on such an agreement. After this decision, who can say, for instance, whether there are contribution rights between two guarantors, one of whom has posted a deed of trust to secure his guaranty and the other had given an unsecured guaranty (or a guaranty secured by personal rather than real property)? Will there still be contribution if one guarantor has waived all defenses and the other has not?
When common liability was the only prerequisite to contribution, it did not matter that the theories or amounts of liability were different, and there was no great need for attorneys to make the agreements say more. But now that the standard is higher and narrower, attorneys should create contractual rights to contribution to fill in these gaps of equitable contribution (and hope that the courts will permit that to be done). Will that be hard to do?

Since, generally, neither party will be able to predict which one will be first called on to pay, it should not be hard to draft an agreement both will accept. It's probably what any two parties under such a veil of ignorance would want in any case: If one pays, the other shares. I would suggest boilerplate language, such as:

The parties agree that the principle of contribution shall apply to any obligation they share in common in this transaction, notwithstanding the fact that their obligations are determined to be at different levels of liability or otherwise different.

Reporter Dan Schechter's Comment: I disagree.  It is true that a bank that issues of a letter of credit is not a surety and is not entitled to seek contribution. But the applicant for the letter of credit was certainly a surety: It incurred a contingent obligation (the reimbursement of the issuer of the letter of credit) in support of the primary debtor's obligation to the lender. There is no authority for the idea that an applicant for a standby letter of credit cannot qualify as a surety. Here, the applicant and the guarantors were co-sureties, entitled to contribution. The applicant is as much of a surety as someone who does not assume personal responsibility for the debt but who puts assets at risk in a nonrecourse hypothecation. See, e.g., Pearl v General Motors Acceptance Corp. 13 CA4th 1023, 16 CR2d 805 (1993) .

The cases cited by the Morgan Creek court were inapposite: They dealt with the rights of letter of credit issuers, rather than the rights of applicants. In fact, although the court placed primary reliance on the California Supreme Court's opinion in Western Sec. Bank v Superior Court15 C4th 232, 62 CR2d 243 (1997) , the court later dismissed one of the applicant's arguments that was based on language in Western Security by noting that "[t]he dispute in Western Security Bank was between the parties to the letter of credit transaction." Exactly! Western Security is off point, and the court erred by reading too much into that opinion.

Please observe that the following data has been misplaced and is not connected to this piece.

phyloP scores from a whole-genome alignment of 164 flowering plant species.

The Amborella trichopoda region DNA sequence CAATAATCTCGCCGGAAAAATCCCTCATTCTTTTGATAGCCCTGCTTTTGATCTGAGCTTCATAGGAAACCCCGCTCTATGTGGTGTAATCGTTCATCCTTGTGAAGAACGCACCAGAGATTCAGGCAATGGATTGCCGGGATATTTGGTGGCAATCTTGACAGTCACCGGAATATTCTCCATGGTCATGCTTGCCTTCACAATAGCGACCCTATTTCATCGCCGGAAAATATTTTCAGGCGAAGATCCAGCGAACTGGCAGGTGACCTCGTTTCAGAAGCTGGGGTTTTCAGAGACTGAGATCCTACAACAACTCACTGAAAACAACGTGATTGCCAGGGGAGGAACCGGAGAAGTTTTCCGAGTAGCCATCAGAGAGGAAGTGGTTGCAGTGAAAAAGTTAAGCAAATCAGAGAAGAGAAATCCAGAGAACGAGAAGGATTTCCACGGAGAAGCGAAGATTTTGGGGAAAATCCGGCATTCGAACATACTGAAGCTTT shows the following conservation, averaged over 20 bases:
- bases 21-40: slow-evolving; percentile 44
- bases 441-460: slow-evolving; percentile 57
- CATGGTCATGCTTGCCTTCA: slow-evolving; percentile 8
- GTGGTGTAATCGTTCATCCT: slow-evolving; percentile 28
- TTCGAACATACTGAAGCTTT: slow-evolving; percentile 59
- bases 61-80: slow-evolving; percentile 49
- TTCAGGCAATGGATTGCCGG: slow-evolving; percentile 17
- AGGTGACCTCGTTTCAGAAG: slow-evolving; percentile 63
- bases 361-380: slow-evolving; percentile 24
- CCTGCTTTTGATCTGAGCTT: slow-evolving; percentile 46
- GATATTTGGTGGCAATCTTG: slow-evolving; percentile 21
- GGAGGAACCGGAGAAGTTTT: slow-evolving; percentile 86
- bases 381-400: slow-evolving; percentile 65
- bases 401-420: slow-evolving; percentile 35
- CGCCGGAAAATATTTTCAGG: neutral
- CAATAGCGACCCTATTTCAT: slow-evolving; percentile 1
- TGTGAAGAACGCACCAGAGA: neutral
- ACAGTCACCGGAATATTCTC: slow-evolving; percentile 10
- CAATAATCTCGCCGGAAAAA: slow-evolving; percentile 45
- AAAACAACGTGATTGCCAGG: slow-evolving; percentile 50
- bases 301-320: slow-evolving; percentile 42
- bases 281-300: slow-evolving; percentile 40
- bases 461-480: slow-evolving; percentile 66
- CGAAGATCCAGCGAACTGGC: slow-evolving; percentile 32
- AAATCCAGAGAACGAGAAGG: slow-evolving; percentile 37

The facts of this case were particularly egregious: The guarantors apparently (1) got the benefit of the applicant's money and then (2) sold the property to themselves with a reduced debt load in a "sweetheart" deal. Although the facts of this case are strange, the underlying issue is of great commercial importance: What rules govern the contribution rights of co-sureties? Does the use of a letter of credit (a common device in large transactions) alter those rules?

Whatever happens in this case, however, I also predict that this problem will not arise very often in the future: From now on, sophisticated letter of credit applicants in this situation will demand express contractual contribution agreements from their co-sureties.

Roger Bernhardt is a professor at the Golden Gate Law School in San Francisco.  His comments, originally appearing in the California CEB Real Property Reporter  are excerpted with permission. 

Dan Schechter is a professor at the Loyola Law School in Los Angeles.  His comments, originally appearing on Westlaw at 2007 Comm Fin News 60. Westlaw holds the copyright on his materials, and they are reproduced in part here with Westlaw's permission.

The editor heavily modified and rearranged both Roger's and Dan's stuff, and is responsible for any errors, omissions, or stupidity.